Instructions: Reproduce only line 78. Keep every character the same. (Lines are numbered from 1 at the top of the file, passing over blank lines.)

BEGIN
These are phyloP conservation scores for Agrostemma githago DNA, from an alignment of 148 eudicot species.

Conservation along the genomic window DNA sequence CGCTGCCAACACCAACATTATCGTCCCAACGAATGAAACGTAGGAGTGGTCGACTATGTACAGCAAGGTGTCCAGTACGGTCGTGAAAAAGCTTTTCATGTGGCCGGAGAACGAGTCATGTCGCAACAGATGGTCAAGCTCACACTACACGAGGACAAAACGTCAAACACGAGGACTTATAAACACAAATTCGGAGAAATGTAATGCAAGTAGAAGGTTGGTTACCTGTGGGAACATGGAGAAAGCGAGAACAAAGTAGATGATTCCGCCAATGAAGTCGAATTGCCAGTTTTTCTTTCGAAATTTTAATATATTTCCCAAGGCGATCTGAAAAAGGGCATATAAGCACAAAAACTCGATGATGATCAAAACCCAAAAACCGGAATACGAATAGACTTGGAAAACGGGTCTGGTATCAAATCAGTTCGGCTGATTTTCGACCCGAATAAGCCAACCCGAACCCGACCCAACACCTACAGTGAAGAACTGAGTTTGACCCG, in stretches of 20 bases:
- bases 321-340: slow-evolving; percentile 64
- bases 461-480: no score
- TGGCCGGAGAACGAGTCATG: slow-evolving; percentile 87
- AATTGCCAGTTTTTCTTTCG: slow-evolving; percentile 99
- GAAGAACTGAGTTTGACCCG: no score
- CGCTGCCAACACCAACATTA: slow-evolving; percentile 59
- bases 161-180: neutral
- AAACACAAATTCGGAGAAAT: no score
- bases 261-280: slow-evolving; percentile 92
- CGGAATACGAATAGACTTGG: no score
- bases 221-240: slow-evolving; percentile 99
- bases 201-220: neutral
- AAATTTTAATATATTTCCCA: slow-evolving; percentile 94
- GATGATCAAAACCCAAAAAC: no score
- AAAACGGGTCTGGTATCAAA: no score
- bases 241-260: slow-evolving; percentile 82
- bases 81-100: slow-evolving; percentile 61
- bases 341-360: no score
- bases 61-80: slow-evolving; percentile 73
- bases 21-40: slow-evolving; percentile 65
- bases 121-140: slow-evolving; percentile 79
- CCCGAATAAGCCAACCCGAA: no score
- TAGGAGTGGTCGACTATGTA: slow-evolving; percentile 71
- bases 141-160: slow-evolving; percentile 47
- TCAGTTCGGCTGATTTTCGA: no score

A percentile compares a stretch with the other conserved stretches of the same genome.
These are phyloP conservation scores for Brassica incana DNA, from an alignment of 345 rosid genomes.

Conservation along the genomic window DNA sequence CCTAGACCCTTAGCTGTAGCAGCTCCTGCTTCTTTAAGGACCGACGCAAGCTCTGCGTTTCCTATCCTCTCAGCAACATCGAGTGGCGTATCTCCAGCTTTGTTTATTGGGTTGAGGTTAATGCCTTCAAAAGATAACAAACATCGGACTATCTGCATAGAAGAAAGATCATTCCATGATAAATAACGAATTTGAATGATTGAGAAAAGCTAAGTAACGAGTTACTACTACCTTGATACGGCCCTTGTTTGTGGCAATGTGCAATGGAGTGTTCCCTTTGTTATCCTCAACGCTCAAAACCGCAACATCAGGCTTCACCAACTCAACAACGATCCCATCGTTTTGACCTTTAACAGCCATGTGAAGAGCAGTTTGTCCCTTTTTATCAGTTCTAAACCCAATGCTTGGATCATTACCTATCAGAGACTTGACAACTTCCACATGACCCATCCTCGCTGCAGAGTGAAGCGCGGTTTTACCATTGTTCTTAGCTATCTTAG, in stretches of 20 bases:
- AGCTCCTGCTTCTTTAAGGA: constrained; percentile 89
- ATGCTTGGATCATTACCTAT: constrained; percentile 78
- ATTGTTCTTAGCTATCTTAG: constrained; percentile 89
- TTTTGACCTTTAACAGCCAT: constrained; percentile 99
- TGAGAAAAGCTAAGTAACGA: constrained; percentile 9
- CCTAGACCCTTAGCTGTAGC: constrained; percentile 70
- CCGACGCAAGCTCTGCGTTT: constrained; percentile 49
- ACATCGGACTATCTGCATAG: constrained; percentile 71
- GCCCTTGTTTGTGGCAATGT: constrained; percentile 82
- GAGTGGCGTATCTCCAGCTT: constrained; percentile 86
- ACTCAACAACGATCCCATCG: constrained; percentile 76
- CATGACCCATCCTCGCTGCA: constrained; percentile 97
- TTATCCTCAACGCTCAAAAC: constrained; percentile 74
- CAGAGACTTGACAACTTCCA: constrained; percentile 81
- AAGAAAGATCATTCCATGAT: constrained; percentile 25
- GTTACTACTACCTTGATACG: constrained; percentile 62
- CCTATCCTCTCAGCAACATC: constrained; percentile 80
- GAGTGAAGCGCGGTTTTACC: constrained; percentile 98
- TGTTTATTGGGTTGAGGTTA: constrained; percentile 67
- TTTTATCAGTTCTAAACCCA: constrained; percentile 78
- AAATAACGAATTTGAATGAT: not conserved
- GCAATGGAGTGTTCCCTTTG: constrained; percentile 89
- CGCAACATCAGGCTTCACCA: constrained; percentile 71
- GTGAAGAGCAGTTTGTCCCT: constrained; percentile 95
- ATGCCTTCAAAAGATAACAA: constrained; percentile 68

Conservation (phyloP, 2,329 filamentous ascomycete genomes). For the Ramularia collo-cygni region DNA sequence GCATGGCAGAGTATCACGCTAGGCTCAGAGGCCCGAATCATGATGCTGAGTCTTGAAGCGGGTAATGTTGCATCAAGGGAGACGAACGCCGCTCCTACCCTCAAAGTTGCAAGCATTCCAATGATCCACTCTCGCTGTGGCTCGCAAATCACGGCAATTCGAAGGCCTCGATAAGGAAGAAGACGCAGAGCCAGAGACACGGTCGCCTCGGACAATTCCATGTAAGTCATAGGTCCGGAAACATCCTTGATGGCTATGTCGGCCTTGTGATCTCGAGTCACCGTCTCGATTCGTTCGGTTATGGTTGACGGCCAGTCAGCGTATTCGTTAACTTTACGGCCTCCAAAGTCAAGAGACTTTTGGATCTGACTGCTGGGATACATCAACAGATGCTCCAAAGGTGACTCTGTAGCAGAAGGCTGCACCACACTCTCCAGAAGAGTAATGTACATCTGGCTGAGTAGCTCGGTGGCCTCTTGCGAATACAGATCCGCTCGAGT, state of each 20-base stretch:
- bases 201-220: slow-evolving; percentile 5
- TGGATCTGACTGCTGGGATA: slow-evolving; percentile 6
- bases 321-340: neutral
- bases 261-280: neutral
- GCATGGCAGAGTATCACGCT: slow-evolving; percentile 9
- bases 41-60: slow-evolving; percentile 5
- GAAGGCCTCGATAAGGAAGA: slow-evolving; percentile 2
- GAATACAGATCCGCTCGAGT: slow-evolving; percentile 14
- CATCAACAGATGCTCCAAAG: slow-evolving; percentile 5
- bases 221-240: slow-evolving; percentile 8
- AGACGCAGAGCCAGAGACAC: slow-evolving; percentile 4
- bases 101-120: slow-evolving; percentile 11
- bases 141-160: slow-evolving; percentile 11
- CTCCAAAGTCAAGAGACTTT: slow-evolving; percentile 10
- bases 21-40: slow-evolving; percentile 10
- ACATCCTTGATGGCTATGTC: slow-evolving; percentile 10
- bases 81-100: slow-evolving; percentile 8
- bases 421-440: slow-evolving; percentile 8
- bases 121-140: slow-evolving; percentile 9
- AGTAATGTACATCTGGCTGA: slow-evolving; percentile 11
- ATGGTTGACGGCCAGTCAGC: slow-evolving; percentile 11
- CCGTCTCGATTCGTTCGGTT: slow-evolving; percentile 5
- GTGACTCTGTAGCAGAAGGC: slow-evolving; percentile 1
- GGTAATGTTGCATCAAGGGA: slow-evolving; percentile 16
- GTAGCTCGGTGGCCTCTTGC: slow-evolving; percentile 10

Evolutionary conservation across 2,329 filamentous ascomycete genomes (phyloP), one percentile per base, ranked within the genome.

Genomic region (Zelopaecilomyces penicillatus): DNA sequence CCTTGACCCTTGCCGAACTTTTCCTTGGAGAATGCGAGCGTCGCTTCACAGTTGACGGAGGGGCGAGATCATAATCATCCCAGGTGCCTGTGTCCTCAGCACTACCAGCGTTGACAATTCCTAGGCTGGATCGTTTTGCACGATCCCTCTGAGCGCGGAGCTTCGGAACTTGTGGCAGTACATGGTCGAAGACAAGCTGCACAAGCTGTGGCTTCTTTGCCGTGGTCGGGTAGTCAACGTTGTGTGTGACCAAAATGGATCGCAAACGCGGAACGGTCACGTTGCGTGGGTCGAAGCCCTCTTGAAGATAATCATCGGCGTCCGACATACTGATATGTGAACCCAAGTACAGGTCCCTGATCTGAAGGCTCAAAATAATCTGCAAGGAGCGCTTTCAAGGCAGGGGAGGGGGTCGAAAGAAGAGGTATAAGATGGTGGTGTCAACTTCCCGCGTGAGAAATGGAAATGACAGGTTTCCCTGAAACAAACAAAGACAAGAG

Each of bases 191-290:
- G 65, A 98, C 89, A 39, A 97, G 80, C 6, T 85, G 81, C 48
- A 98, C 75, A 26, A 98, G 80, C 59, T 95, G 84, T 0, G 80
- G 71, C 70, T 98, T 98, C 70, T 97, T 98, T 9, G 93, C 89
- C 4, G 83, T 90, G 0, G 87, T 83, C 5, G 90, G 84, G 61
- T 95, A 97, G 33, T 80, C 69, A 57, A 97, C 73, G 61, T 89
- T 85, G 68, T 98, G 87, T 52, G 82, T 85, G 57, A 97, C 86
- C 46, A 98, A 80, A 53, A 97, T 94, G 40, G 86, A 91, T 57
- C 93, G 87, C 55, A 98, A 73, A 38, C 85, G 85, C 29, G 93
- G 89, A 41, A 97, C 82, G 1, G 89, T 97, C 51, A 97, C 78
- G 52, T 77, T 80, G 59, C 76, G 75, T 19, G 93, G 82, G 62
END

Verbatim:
- CCGTCTCGATTCGTTCGGTT: slow-evolving; percentile 5